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J Med Chem. 1989 Jul;32(7):1522-8.

Binary antidotes for organophosphate poisoning: aprophen analogues that are both antimuscarinics and carbamates.

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Department of Applied Biochemistry, Walter Reed Army Institute of Research, Washington, D.C. 20307-5100.


Prophylaxis against organophosphate poisoning can be achieved by pretreatment with physostigmine or pyridostigmine, which are carbamates, and aprophen, which is an anticholinergic agent. Thus, a series of aprophen analogues was synthesized with carbamyl substitutions on the phenyl rings (carbaphens). The rationale behind this design is that such compounds might exhibit most of the therapeutic characteristics of aprophen, as well as the ability to protect prophylactically by chemically masking cholinesterase enzymes. Compounds 4 (dimethylhydroxycarbaphen), 15 (dimethylcarbaphen), and 16 (monomethylcarbaphen) were found to inactivate human butyrylcholinesterase in a time-dependent manner with potencies similar to those of physostigmine or pyridostigmine, and the latter two exhibited almost the same antimuscarinic profile as aprophen. In contrast to the potent inactivation of butyrylcholinesterase by these compounds, marginal inactivation of acetylcholinesterase activity was observed, and only at much higher drug concentrations. The noncarbamylated analogues had no effect on the activity of either cholinesterase. The carbaphen compounds are hence prototype drugs that can interact with either muscarinic receptors or butyrylcholinesterase. Furthermore, these compounds are prodrugs, since after carbamylation of the cholinesterase, the leaving group 14 (hydroxyaprophen) is a potent antimuscarinic itself.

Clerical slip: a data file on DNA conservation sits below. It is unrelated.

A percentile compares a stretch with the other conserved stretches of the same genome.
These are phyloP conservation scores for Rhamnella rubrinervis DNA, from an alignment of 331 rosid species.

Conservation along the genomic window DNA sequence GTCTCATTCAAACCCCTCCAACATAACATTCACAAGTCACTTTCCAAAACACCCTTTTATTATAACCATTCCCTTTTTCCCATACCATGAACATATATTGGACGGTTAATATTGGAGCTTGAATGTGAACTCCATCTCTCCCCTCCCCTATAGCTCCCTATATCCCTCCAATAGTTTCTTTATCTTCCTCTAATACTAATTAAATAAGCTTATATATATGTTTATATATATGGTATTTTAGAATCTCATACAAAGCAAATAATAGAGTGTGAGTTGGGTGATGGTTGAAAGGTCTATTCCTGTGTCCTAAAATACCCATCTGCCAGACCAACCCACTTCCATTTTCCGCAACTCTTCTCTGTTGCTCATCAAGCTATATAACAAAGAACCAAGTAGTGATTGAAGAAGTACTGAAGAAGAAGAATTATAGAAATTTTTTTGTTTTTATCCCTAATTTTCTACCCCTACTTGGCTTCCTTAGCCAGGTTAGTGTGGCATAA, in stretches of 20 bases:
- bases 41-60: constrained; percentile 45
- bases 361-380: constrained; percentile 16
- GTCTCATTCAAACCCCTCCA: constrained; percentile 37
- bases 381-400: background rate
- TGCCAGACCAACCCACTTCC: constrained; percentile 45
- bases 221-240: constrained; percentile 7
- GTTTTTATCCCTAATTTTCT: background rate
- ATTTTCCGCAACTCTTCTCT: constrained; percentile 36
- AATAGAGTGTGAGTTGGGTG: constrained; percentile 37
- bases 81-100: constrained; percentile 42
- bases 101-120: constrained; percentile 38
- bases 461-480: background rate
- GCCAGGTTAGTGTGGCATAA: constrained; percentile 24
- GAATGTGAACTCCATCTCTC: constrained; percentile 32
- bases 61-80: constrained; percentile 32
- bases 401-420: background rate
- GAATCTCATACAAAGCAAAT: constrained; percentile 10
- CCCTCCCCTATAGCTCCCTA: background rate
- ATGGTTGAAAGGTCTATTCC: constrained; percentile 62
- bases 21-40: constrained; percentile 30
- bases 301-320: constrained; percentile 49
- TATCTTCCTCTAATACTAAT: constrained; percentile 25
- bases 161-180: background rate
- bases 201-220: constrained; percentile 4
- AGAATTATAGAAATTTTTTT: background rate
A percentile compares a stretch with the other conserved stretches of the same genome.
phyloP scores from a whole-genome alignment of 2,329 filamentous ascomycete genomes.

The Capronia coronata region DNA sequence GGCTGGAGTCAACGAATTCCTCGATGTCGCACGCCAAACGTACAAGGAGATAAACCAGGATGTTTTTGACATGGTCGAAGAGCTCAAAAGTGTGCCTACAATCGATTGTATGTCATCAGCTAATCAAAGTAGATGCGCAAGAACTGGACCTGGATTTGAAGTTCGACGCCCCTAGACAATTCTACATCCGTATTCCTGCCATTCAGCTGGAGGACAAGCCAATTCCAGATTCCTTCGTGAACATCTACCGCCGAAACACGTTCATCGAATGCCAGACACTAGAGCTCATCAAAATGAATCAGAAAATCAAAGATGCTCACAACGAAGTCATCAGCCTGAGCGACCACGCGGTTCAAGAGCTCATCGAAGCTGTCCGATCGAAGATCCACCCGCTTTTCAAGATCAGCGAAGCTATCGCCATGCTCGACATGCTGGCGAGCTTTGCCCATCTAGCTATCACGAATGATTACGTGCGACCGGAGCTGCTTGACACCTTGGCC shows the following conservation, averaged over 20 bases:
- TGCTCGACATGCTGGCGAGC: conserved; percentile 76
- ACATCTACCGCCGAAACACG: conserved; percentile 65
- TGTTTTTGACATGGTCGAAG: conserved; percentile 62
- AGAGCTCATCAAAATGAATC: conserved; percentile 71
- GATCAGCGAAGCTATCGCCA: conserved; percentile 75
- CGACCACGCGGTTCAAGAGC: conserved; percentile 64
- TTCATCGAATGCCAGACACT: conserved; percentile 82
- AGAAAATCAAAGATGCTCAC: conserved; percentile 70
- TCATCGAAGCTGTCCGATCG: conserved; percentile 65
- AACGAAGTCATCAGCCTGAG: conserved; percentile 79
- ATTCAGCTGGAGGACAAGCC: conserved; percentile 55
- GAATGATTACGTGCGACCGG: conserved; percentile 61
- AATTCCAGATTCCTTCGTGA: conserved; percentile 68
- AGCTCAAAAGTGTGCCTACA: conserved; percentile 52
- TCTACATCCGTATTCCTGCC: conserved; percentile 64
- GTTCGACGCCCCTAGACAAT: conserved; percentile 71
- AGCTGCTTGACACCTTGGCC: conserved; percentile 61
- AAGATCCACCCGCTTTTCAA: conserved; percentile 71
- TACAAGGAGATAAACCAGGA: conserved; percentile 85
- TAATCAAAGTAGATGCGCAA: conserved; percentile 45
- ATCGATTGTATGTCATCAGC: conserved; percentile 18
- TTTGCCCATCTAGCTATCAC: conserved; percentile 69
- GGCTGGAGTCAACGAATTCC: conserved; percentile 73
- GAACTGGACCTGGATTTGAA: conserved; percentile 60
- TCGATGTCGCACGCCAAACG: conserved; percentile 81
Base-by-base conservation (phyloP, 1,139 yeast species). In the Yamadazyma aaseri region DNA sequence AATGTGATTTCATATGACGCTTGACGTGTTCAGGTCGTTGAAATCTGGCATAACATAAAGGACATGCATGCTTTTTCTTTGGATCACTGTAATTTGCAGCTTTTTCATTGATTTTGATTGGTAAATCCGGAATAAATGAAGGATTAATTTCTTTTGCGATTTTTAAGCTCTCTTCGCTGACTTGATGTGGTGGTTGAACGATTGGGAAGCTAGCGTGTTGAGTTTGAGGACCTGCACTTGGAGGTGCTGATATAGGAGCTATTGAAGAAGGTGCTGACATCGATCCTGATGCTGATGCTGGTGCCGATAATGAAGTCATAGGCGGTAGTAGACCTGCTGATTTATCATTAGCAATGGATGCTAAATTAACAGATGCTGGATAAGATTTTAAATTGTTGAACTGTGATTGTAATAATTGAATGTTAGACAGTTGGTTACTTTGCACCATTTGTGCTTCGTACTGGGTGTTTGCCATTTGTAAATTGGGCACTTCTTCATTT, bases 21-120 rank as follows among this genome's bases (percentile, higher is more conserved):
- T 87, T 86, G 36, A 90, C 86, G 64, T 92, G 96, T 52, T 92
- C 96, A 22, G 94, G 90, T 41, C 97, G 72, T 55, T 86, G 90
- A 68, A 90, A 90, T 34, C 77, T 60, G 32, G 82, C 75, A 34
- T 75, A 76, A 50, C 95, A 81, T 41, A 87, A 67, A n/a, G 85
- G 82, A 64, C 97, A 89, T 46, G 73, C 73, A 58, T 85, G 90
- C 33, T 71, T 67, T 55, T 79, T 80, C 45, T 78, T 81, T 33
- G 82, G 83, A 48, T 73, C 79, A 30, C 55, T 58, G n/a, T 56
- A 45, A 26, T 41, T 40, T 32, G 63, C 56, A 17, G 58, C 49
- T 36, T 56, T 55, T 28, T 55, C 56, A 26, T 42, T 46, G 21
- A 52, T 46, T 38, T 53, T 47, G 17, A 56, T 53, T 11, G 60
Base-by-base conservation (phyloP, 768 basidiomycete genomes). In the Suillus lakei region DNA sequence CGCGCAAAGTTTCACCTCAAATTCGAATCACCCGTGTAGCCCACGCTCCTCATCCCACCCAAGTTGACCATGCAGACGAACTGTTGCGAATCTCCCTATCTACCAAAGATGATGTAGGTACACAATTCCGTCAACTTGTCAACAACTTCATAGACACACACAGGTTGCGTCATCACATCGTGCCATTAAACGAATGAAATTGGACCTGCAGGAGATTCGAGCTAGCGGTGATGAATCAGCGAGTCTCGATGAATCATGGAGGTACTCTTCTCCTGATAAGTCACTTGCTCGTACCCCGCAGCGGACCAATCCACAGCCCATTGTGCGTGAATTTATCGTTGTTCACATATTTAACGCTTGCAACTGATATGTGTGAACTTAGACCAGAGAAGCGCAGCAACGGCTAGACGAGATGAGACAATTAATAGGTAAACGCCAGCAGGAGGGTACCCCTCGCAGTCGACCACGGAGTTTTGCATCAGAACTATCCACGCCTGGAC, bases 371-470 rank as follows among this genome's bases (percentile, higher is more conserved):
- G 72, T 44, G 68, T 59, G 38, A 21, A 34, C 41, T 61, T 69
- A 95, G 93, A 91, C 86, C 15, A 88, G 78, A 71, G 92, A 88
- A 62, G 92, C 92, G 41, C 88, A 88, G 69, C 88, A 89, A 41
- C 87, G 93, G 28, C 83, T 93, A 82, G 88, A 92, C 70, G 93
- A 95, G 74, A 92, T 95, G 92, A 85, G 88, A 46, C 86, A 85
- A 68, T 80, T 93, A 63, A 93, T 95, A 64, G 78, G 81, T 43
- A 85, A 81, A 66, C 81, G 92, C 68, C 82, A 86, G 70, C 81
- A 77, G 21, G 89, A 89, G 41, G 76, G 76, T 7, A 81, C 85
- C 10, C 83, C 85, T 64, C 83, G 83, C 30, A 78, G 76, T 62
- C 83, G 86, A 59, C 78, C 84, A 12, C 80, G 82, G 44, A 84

[Indexed for MEDLINE]

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